Published: 13:13, 05 August 2018
| Updated: 13:15, 05 August 2018
Lifeboat crews were scrambled to help a family, including a three-year-old child, whose speedboat was left stranded on the River Medway.
Volunteers were called three times in just over 24 hours during a manic weekend, which also saw another boat's engine fail, and a dog and its owner rescued from the water.
Sheerness RNLI's inshore lifeboat was first launched just after 5.30pm on Friday after a life ring had been spotted in the river at Rochester, though it was unclear if anyone was holding onto it.
Around 15 minutes later, it became clear there was a person and a dog in the water.
The lifeboat was on the scene by just after 6pm and immediately found two life rings and two boat fenders tied together and attached to an anchor and chain, which it was presumed was what the caller had seen.
Having recovered the items from the water the crew were advised that the dog was also now safe ashore and re-united with its owner.
Later the same day the all-weather lifeboat (ALB) was launched after a call reported that a 47ft narrowboat was in trouble just East of Garrison Point in the Medway estuary.
The craft with three people on board was en route from the Northampton canal system and heading for a new home at Allington, Maidstone when its engine failed just off Sheerness.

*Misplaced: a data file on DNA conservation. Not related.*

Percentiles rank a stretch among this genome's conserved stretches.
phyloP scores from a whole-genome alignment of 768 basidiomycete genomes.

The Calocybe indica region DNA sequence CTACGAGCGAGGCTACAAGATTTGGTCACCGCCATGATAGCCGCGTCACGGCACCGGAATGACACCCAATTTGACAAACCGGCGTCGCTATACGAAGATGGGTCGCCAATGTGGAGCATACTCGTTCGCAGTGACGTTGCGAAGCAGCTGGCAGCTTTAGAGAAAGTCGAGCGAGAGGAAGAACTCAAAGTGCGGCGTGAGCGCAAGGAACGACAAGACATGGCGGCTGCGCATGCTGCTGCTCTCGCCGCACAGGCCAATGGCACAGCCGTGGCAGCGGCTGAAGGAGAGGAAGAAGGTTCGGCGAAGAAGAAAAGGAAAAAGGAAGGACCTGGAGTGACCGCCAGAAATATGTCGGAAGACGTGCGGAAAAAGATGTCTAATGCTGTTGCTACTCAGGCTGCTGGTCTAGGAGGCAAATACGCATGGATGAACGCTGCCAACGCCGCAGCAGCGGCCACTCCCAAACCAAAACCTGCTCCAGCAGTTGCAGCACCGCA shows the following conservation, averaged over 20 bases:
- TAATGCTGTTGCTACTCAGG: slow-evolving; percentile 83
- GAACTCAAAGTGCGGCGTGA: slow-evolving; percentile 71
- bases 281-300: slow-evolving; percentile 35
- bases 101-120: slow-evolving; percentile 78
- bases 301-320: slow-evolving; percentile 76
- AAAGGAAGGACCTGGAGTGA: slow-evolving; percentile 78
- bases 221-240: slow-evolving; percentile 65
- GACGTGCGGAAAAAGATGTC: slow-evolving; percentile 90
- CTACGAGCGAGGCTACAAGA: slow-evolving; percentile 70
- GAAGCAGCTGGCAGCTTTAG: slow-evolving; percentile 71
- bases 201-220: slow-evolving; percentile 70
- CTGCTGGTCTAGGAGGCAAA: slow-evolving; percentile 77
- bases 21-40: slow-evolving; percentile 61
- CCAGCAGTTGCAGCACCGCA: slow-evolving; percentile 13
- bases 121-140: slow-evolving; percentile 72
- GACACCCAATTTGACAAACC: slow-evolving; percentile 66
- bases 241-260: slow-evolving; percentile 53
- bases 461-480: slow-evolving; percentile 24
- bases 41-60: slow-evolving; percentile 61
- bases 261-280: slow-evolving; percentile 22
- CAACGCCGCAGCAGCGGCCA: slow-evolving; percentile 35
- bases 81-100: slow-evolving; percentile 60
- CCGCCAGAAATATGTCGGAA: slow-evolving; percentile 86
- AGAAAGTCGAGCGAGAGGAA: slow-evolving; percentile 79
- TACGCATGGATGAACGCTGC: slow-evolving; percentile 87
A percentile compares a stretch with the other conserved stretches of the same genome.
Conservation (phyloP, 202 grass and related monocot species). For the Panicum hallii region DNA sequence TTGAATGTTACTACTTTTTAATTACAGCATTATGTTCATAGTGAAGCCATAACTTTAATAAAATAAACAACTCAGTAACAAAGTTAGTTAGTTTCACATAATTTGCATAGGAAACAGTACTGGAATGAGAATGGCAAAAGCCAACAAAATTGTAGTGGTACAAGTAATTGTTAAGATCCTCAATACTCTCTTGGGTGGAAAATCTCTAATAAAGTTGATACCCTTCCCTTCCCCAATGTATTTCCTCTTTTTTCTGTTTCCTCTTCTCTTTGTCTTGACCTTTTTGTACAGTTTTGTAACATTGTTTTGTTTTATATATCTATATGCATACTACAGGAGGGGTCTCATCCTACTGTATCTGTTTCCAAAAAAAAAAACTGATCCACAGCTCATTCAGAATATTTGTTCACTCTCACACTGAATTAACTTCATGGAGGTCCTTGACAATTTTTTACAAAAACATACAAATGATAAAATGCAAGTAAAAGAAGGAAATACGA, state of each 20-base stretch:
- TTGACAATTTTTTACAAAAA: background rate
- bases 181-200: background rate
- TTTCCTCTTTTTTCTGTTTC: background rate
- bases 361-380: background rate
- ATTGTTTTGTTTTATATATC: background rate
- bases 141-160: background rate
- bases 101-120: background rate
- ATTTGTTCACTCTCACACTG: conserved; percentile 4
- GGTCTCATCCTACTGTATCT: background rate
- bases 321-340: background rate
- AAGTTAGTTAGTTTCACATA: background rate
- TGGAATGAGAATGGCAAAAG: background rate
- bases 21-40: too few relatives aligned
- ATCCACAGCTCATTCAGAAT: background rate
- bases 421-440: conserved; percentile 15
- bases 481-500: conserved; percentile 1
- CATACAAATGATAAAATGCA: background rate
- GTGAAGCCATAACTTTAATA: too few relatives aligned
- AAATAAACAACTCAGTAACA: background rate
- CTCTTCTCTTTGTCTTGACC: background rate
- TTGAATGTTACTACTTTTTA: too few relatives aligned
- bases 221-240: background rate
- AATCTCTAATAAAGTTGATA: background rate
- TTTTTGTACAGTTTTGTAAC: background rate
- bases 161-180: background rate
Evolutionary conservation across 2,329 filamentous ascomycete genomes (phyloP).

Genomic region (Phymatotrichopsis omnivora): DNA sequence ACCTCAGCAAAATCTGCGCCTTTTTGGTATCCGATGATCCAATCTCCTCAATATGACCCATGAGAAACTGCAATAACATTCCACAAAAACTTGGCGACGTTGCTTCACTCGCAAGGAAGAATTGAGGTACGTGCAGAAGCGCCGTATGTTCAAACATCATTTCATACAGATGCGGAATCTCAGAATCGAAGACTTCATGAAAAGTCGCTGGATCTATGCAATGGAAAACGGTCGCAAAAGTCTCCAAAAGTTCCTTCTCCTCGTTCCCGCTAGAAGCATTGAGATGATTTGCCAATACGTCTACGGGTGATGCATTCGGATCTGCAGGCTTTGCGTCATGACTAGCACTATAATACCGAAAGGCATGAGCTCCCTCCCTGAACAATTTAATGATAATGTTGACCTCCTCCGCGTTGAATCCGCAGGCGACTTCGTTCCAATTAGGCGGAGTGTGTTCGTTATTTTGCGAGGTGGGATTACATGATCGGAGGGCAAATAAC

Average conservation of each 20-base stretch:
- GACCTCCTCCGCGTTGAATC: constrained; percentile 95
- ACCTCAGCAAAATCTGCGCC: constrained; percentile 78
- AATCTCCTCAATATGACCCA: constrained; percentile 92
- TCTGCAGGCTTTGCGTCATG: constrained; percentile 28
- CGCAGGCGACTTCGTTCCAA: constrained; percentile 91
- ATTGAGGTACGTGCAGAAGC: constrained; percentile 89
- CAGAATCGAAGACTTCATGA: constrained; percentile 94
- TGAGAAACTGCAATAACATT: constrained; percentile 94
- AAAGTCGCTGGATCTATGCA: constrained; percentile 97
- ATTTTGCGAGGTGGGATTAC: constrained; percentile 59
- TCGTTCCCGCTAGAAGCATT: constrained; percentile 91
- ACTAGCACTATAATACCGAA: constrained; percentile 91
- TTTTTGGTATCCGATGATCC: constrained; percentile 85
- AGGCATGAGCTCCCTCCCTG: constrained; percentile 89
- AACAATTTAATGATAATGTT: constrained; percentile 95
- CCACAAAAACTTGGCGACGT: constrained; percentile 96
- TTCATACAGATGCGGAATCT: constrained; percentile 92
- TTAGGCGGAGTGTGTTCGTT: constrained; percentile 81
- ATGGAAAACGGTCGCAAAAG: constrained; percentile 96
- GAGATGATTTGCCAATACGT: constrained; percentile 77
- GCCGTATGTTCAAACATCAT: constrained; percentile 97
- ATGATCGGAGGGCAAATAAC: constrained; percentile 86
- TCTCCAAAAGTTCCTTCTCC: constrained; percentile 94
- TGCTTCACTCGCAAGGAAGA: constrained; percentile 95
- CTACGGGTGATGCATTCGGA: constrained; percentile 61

The only method of communicating with the craft was by mobile phone as it did not have a radio system in place.
On leaving its berth in The Camber the lifeboat found the narrowboat alongside one of the Svitzer tugs moored on no.11 berth in Sheerness docks.
The casualty was secured alongside the ALB and then towed to the all tide landing at Queenborough where it was moored at 10.41pm to be met by the Sheppey Coastguard Rescue Team.
The inshore lifeboat crew launched again at 8.34pm on Saturday after a speedboat with five people on board had run out of fuel and was drifting in the River Medway near to Kingsnorth Power station.
The crew located the craft at 8.50pm close to Oakham Ness jetty and established that the three men, one lady and a three-year-old child on board were all safe before towing it to the Gillingham Marina where it was able to take on fuel at 9.43pm.